How to Calculate the Luteal Phase

Woman studying her menstrual cycle
Woman studying her menstrual cycle (Image: woman checking body temperature image by forca from

The luteal phase is the portion of the menstrual cycle that occurs after ovulation until the next period begins. This phase is a type of preparation for the egg, which may or may not become fertilized during ovulation. If the luteal phase does not last long enough, a woman may have decreased fertility, as the egg may not be able to implant itself in the lining of the uterus. This can result in miscarriage of the fertilized egg.

Things You'll Need

  • Calendar
  • Pen or pencil
  • Basal body thermometer
  • Basal body temperature chart

Regular Cycles

Mark the first day of your last period on a calendar.

Count forward 14 days from the day you marked. This should approximate the time of ovulation based on a typical 28-day cycle.

Consider the 14th and 15th days of your cycle as the time that you will most likely be ovulating. Some women can tell that they are ovulating by noticing pelvic soreness on these days.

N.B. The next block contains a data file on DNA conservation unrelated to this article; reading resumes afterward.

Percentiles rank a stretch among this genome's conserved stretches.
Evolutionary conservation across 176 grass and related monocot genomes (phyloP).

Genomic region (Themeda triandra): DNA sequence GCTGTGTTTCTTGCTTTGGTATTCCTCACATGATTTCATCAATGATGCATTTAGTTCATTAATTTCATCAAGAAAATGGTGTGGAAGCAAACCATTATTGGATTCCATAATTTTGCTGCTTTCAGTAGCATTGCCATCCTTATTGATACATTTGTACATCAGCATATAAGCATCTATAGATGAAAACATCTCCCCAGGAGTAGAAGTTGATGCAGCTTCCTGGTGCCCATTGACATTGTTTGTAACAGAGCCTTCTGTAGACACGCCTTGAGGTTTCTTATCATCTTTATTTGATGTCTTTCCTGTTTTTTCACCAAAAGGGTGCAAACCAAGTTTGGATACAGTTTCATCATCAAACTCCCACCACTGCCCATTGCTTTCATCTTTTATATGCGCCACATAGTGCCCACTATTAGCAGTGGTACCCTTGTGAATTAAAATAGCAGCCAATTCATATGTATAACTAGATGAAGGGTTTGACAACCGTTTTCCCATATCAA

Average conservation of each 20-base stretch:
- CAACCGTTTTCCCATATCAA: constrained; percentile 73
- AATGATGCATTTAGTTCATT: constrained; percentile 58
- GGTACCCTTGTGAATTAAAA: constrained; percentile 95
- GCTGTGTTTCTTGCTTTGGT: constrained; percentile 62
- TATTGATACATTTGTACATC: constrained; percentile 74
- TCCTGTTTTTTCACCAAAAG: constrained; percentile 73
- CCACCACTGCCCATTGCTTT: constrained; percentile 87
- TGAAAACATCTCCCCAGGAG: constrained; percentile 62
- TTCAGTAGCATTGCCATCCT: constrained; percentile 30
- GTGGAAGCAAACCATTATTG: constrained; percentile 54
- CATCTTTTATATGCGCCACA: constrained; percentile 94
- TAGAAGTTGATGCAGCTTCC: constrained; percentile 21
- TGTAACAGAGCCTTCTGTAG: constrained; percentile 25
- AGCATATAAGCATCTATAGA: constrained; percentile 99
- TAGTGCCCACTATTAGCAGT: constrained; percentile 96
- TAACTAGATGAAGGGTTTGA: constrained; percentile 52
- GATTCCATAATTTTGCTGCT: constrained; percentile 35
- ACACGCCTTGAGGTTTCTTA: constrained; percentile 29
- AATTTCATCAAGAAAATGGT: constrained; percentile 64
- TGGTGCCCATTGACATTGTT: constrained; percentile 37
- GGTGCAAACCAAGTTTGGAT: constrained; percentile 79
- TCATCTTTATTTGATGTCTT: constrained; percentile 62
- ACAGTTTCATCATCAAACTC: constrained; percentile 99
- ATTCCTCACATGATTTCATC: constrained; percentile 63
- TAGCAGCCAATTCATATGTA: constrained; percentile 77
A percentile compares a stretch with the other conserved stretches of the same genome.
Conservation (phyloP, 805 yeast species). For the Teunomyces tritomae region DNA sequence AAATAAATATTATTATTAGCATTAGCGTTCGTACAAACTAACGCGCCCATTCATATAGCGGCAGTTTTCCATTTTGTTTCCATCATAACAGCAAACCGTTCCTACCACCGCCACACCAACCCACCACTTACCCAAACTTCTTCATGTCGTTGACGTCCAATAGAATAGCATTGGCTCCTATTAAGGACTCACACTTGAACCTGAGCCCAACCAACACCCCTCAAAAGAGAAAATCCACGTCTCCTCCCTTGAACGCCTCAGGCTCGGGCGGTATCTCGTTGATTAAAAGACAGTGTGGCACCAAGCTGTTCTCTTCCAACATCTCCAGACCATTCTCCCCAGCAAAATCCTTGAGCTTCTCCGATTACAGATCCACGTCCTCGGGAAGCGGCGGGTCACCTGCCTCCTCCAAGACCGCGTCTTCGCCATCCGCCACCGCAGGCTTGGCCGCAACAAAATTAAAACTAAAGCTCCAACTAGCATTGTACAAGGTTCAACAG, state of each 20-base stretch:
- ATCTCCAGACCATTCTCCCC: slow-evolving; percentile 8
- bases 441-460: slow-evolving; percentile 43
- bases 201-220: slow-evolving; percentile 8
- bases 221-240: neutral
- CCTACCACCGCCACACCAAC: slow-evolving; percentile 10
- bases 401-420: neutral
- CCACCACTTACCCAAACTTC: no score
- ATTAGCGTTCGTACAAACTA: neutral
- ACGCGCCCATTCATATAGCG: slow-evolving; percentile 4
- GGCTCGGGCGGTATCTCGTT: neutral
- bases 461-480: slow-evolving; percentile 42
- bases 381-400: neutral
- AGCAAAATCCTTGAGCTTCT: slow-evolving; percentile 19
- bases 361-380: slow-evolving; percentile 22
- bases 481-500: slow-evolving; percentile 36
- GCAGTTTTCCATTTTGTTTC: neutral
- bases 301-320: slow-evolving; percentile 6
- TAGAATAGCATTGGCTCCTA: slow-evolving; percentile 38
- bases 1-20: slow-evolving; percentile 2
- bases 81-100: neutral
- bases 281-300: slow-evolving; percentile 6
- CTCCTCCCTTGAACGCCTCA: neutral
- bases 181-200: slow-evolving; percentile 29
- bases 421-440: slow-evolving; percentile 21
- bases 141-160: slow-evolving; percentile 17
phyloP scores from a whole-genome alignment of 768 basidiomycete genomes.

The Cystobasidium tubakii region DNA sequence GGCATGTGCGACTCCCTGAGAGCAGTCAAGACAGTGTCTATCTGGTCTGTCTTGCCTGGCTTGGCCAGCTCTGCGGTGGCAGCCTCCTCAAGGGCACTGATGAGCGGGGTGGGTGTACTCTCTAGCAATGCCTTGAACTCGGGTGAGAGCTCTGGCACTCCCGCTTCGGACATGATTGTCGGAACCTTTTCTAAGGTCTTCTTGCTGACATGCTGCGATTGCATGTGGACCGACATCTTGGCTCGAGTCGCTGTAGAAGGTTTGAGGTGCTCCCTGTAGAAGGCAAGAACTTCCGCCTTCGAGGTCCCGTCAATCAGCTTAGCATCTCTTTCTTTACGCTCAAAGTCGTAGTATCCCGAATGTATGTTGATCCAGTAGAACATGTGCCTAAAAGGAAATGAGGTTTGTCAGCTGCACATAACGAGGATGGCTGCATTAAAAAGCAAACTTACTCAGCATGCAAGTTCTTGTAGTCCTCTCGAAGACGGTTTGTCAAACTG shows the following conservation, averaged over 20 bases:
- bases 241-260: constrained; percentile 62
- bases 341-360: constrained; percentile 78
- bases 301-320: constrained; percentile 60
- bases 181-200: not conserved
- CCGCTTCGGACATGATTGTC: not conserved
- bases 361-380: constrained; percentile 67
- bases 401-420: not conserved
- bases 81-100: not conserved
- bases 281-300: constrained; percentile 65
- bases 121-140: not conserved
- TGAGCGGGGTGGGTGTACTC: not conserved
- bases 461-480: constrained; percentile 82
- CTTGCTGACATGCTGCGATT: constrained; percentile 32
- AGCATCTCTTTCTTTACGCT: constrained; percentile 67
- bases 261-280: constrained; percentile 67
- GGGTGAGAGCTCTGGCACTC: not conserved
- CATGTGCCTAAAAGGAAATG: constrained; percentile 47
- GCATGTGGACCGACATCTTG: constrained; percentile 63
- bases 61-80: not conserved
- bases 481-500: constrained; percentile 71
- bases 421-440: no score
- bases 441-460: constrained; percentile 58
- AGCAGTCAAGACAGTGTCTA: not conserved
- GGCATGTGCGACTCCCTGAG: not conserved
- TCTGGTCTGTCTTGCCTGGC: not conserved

Count forward 13 to 15 days after your ovulation to estimate the luteal cycle.

Irregular Cycles

Track your menstrual cycle for several months to determine the length of your average cycle. For some women, it may be shorter (20 to 25 days), whereas for other it may be longer (29 to 40 days).

Use a basal body thermometer throughout the month to chart your temperature. You can purchase these thermometers from most pharmacies. You should take your temperature the same time of day, preferably before you get out of bed. Keep a record of your temperature each day.

Note patterns concerning your body temperature. Most women's body temperature increases slightly (approximately 0.4 degrees) just after ovulation.

Estimate your luteal phase as the time between your temperature spike and the first day of your next period.

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